We need to make sure that the communication between devices works well. This is an important step, since Raspberry GPIO serves as a ‘controller’ for garland. User manages the garland’s state via the Raspberry ‘controller’ by using their phone accordingly. The most optimal way that worked best for us was REST API creation that would do both:
Work for Raspberry
Receive commands from phone
I’ve used the following tech stack for this smart home mobile app project:
React Native - UI framework for building native mobile apps
Note that there are other methods of interaction with Raspberry, including:
Via Ethernet wire
Via remote server (in this case, you create cloud API and send commands to the server. The server, in its turn, sends these commands to Raspberry)
Via Bluetooth protocol
Read more about Bluetooth connection Hackster’s article on mobile app that connects to your Raspberry Pi 3 using BLE.
How to build a mobile сlient for the domotics mobile app?
For this mission a mobile client was needed, that’s why I’ve written a small mobile smart house app with the help of React Native.
To build the app, I’ve gone with Expo, a toolset for React Native. Check Expo docs for the detailed app creation tutorial. After you complete all the instructions described in the docs, the app’s start screen will pop up. Then it's neccessary, to somehow replace it with the screen we need. That’s why I’ve created a directory to place there screen which depicts the app’s logic and view in src/view/views/LightControl. (Read more about the effective ways to organize React Native project in the blog post by Spencer Carli).
Below you can see the code snippet for the screen we’ve mentioned above:
In this article I’ve decided to omit the detailed explanations of each technology’s features. My major aim is to generally highlight the topic on how to build a home automation system by means of JS-based technologies.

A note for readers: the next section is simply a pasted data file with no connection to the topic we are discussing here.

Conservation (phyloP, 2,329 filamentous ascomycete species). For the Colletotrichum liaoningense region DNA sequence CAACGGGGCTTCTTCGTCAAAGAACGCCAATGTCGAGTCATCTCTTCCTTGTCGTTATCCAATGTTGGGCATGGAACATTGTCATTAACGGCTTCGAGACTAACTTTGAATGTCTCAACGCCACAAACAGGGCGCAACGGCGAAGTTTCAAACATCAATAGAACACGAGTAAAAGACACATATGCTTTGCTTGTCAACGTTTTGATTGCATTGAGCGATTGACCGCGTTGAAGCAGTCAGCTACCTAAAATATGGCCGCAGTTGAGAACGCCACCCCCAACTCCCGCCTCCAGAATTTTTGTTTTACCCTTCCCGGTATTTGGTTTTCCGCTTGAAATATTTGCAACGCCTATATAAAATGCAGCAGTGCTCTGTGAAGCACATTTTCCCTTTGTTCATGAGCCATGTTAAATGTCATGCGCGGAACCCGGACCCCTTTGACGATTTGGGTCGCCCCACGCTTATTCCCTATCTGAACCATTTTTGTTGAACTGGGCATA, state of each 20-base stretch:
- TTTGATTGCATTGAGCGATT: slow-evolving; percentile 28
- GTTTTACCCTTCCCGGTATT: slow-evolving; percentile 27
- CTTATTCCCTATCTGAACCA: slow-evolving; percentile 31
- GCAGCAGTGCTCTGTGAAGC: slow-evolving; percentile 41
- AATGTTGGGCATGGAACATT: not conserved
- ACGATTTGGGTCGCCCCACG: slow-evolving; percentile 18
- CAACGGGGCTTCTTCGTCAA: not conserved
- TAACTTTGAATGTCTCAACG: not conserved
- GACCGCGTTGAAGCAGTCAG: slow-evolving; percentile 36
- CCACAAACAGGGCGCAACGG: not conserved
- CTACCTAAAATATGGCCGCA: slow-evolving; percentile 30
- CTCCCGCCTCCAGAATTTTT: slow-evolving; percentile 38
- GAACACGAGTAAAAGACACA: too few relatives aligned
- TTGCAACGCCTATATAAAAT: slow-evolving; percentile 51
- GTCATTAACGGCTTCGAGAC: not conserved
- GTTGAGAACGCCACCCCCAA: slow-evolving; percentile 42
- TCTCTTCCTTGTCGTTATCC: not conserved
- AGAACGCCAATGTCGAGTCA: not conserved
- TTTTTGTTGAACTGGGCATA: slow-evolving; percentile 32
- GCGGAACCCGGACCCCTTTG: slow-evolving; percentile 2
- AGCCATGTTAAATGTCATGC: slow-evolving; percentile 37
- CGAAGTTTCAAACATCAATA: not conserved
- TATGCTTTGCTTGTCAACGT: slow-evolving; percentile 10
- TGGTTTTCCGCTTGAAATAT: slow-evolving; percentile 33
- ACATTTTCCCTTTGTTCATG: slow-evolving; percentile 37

The code above displays two 'turn on' and 'turn off' buttons. Since the mobile client sends requests to our server, I’ve written a certain class for the interaction with the server src/utils/api.js.
I recommend to replace the IP you’ve got in BASE URL to your Raspberry’s IP. Enter ifconfig after you’ve connected to your Raspberry.
I’ve used Recompose to describe all of the domotics mobile app's business logic. Here you’ll find the code snippet which is responsible for clicking actions.
As the result we’ve got a small project, written by one person and with the help of which we can interact and control the devices and supplement at home. Apart from this, we can run the home automation mobile app on Android or iOS which will surely save more time to develop similar business projects.
Raspberry server development
To generate Express project, you can use express-generator . This npm will form the required project’s structure. The only thing needed from us, is to expand the project’s functionality by means of code.
Let’s get to ‘controller’ development part. I’ve started from home devices operation. To manage the state of various devices, Raspberry PI uses GPIO. I’ve utilized onoff library to manage Raspberry Pi with NodeJS. The library has helped me to program one of the GPIO outputs to control the power supply. The control is realized with GpioController class in utils/GpioController.js.
The represented class contains 2 methods - lightOn and lightOff. With their help we can control power supplied to one of outputs.
The output number and the sequence number on the same Raspberry Pi board are not the same things. Below is depicted Pin numbers map.
To let Raspberry receive REST request, I’ve created 2 routes to control Pin outputs.
Take a look at how to implement one of these routes:
As you could see it earlier, the mobile client contains the interface that allows you to set working time for a specific device at your home. For this logic realization, we can use node-cron package.
The task will be implemented in
Please note. I’ve used global.time.from constant in the code provided above, to demonstrate the general workflow of this test home automation mobile app and shorten the development time. It’s not recommended though to use this constant for the creation of larger projects with a specific business value.
We also need to write a new route to save the working time returned/OR: output from the client.
How we can implement one of these routes:
As you can see, this part mostly referred to how to build a home automation system with Raspberry Pi. I’ve described here how to create working API to control Raspberry Pi via your local network in several steps. You can deploy the written server via your git repository or use ssh methods to do it locally. Then run it with the simple npm start command. You can use npm forever package to make the server work after you’ve turned Raspberry on .
The current smart house app is open source and the code is available at the ‘Home Control’ GitHub repository.
If we reflect on a bit, there is an endless field of opportunities for Raspberry Pi and mobile devices. It can go far beyond home automation systems, it’s just a matter of skills, invention, state of innovations and imagination.